Monday, November 28, 2016

sharing Evensong music

Along with another sister and an associate, I attended a beautiful service of Advent Lessons and Carols at St. Stephen's, Providence Sunday, November 27, Advent I. Sr. Kristina Frances sings in the choir there, which is, of course, added incentive for us to make the trip to Rhode Island. Some of the music was new to me, so I looked it up on my return; others were old favorites. Such beauty is to be shared, so I'm offering a few recordings for your Advent reflection.

Lessons and Carols opened with the Matin Responsory from Palestrina (Willcocks' adaptation) which I've sung, but never so beautifully.

It was followed immediately by the Advent hymn, "Lo! he comes, with clouds descending" (Helmsley), which was written by Charles Wesley. Other than the "deeply wailing" bit, I do love it. And it's hardly Advent if you don't sing it, after all. The recording below has an unusual (to me) descant at the end to add to the experience.

Following the bidding prayer, the choir sang the Advent Prose. Now, I know and love the plainchant version, and Sr KF sings it beautifully. This Lessons and Carols service offered a choral version by Richard Lloyd that I'd not heard before.

After a reading of Genesis 3:1-23 (Adam & Eve's rebellion), they sang one I recall learning back in the previous millennium in my other life as a boarding school teacher and faculty infiltrator of the girls' choir (it helped that I was young and short; I didn't stick out quite so badly as I might have otherwise). I still enjoy it and was, of course, singing along in my head.

Next up, Haggai 2:6-9, and a piece that was just wild. I'd heard that this Pizzetti motet was quite challenging. That was a bit of an understatement. It was certainly out of my range of singing ability - just too unpredictable and crunchy - but they sang it well. The translation of the text begins with "Howl ye Howl ye; for the day of the Lord is at hand; it shall come as a destruction from the Almighty." Yikes. Have I mentioned that Advent begins with much apocalyptic scripture? For both reasons, better them than me! It is, however, worth listening to.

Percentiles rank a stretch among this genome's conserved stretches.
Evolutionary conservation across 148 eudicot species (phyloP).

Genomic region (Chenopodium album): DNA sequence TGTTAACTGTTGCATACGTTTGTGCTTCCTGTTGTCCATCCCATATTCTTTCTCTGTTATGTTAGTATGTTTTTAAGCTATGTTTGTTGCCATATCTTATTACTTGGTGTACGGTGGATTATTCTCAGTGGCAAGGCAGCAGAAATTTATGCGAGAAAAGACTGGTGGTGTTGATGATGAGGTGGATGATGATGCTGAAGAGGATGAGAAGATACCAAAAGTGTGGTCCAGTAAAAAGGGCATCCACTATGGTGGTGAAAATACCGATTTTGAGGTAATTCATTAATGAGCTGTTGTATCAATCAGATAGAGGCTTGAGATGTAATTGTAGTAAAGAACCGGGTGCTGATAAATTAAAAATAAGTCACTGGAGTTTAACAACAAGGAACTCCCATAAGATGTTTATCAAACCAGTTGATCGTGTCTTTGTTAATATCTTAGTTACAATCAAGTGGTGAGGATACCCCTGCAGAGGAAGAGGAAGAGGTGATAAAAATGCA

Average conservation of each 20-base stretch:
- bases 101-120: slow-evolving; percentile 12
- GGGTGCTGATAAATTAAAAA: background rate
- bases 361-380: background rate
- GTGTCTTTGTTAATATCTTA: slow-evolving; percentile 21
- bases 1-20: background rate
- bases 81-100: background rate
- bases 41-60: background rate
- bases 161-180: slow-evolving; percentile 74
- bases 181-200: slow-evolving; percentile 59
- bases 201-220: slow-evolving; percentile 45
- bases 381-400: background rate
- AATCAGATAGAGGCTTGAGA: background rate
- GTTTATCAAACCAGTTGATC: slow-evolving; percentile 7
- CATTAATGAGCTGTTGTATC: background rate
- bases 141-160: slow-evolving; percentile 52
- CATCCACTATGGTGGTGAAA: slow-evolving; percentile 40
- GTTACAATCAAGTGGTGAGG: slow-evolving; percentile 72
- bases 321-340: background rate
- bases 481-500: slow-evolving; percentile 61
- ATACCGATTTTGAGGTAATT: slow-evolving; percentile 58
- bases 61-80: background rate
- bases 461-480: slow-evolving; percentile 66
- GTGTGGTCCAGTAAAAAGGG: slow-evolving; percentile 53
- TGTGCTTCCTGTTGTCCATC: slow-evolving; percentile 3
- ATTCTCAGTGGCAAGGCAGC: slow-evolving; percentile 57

Next up, Isaiah 7:10-15, one of the passages traditionally read in Advent.

Again the Lord spoke to Ahaz, saying, Ask a sign of the Lord your God; let it be deep as Sheol or high as heaven. But Ahaz said, I will not ask, and I will not put the Lord to the test. Then Isaiah said: ‘Hear then, O house of David! Is it too little for you to weary mortals, that you weary my God also? Therefore the Lord himself will give you a sign. Look, the young woman is with child and shall bear a son, and shall name him Immanuel. He shall eat curds and honey by the time he knows how to refuse the evil and choose the good.